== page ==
Wisps of white smoke from smoldering sweet grass and sage curl above a small group sitting in a circle. The soothing scent seeps into the cedar planks of this traditional First Nations sweat lodge nestled inside the sweeping modern glass and brick curves of an urban building in downtown Ottawa.
The Circle of Care program is where indigenous families come to prevent their children from being torn away from their homes. It's an initiative run by the Wabano Centre, which provides medical and mental health services for aboriginal people in eastern Ontario.
Almost half of Canadian children in foster care are aboriginal, even though indigenous people make up less than five per cent of the population, according to the most recent statistics in the 2011 Census.
What's particularly gut-wrenching is the majority of aboriginal children are placed in care, not because of parental abuse, but because their families are poor.
Problems like substandard housing conditions and nutrition lead to charges of neglect, say First Nations child advocate Cindy Blackstock, and Gina Metallic, coordinator of the Wabano Circle of Care program. Aboriginal groups estimate Canadian First Nations children spent more than 66 million nights apart from their families, in foster care or group home, from 1989 to 2012. It's a figure that leaves us unable to sleep.
So we applaud the recent Canadian Human Rights Tribunal ruling that states the Canadian government has discriminated against indigenous children. Canada has continued the cycle of harm and trauma caused by the residential schools. Now it's time to invest in progressive initiatives, like the Circle of Care, that keep families together.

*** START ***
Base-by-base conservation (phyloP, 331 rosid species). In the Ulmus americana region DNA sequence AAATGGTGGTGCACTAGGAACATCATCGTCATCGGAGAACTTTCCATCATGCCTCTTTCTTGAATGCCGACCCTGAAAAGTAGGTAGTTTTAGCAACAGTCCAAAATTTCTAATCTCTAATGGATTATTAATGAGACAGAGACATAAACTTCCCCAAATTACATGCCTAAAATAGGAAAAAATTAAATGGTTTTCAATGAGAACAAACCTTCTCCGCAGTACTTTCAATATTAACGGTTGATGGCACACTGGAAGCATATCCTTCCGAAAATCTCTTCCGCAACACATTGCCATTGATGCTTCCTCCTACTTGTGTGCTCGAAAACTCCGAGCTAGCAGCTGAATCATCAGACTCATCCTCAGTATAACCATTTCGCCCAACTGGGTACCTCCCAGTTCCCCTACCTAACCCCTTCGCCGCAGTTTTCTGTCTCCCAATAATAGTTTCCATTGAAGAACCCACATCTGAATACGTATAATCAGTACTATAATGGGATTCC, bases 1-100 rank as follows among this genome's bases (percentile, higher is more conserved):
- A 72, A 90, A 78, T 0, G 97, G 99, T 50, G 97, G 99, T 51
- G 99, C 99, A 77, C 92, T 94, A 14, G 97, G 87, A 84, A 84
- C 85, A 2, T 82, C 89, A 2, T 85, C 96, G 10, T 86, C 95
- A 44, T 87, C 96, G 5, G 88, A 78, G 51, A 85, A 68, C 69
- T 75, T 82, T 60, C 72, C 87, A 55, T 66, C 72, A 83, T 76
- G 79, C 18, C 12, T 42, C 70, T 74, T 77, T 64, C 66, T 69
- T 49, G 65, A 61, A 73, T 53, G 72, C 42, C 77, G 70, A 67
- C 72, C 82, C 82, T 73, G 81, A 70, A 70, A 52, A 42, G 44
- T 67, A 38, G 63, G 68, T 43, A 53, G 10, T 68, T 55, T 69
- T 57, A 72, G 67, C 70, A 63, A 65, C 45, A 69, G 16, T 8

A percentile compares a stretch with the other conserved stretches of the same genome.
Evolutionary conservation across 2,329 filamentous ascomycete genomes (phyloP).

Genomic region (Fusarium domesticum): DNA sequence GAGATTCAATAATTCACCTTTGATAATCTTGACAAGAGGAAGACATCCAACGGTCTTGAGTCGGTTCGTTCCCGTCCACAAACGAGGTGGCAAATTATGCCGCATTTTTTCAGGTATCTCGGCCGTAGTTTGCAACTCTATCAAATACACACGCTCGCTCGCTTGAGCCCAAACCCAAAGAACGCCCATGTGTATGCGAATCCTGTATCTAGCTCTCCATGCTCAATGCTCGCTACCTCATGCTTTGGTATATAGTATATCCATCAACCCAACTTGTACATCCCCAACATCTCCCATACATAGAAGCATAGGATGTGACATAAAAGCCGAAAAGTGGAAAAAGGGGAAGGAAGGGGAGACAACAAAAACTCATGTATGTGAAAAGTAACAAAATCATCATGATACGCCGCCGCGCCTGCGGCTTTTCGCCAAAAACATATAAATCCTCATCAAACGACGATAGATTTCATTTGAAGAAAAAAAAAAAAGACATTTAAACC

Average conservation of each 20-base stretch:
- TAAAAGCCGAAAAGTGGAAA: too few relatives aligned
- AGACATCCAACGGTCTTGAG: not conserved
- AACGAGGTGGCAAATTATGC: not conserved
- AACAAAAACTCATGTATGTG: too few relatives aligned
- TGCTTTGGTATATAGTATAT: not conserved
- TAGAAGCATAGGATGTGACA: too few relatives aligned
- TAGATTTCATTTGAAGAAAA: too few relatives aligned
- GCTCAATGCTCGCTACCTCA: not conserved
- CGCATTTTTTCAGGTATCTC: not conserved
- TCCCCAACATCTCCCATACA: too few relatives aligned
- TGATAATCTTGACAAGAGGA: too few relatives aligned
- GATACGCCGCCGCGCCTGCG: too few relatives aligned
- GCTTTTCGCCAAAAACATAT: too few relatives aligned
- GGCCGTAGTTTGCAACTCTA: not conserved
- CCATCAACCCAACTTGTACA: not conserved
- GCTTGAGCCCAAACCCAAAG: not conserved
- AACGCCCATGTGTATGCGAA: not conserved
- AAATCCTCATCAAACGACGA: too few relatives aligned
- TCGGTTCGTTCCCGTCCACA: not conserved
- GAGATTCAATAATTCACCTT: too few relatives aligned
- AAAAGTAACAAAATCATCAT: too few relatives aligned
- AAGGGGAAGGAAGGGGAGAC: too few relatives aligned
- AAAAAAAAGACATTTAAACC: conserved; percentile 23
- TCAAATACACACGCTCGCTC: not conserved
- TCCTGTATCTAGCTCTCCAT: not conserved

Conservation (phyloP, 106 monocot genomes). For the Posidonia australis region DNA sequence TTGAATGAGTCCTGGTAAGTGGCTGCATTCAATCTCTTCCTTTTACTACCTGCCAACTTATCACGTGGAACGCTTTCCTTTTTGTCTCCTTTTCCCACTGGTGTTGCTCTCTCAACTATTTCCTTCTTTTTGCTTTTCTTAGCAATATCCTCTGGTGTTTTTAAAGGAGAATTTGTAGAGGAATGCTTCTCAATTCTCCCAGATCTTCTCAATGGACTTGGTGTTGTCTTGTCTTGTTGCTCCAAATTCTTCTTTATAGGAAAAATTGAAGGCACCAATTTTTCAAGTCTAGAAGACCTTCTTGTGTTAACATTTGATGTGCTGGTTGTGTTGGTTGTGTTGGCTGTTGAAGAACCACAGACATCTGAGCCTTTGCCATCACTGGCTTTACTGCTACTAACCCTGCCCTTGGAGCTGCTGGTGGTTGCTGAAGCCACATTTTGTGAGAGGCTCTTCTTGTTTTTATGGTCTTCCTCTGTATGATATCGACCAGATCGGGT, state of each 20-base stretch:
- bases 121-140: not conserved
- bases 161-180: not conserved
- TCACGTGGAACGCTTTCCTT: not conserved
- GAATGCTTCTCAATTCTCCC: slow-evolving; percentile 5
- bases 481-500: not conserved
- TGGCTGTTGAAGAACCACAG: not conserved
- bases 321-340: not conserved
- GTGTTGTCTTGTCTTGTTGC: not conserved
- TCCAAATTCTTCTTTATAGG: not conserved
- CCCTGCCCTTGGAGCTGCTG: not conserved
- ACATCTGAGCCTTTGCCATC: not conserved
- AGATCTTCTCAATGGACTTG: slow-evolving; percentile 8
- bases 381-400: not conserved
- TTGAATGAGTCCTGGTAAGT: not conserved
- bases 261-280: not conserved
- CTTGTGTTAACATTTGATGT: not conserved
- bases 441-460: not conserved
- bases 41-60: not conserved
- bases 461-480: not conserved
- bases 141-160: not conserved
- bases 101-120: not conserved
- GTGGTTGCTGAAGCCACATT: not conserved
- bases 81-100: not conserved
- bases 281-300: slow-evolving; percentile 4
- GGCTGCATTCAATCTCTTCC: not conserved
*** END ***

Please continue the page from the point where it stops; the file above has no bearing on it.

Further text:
In that program, families who've had -- or are risk of having -- their children taken away sit down in a circle with a child protection worker assigned to their case. A mediator helps both sides discuss the family's challenges, like addictions, and reach a common agreement on solutions that will allow the child to stay, or reunite, with their parents.
The initiative uses traditional practices to help families feel comfortable with the process. Parents can incorporate any rituals they wish, such as smudges, drumming, and the passing of a talking shell, or feather, to give everyone equal opportunity to speak. The family may also bring in tribal elders to advise them, or speak on their behalf.
Every time a child is ripped from their parents and home, their potential is diminished.
Circle of Care is also educating non-indigenous children's aid workers to the distinct needs and culture of aboriginal families. It's a model worth copying across the country given Circle of Care has surpassed provincially-set goals for successfully keeping families together.
Blackstock told us about another interesting solution in the U.S. that's worth considering. The Family Unification Program helps Native American families overcome poverty-related issues that threatened the welfare of their children. The successful pilot project allowed U.S. children's aid workers to give native families vouchers of up to $14,000 to pay for necessities, like housing upgrades, utility bills, or nutritious food.
The US$15-million project improved conditions enough that among 16,000 participating families, an incredible 90 per cent of those at risk of having a child taken were able to stay together. And where a child had already been placed in care, 62 per cent of families who took part in program were reunited. The program also has an impressive back pay, saving governments an estimated US$22 million.
We work with so many incredible young aboriginal people, and have witnessed the impact they have to be leaders and change makers in their communities. Every time a child is ripped from their parents and home, their potential is diminished. This doesn't have to continue. Canada can keep more indigenous families together and invest in solutions that empower our indigenous youth.
Brothers Craig and Marc Kielburger founded a platform for social change that includes the international charity, Free The Children, the social enterprise, Me to We, and the youth empowerment movement, We Day. Visit we.org for more information.
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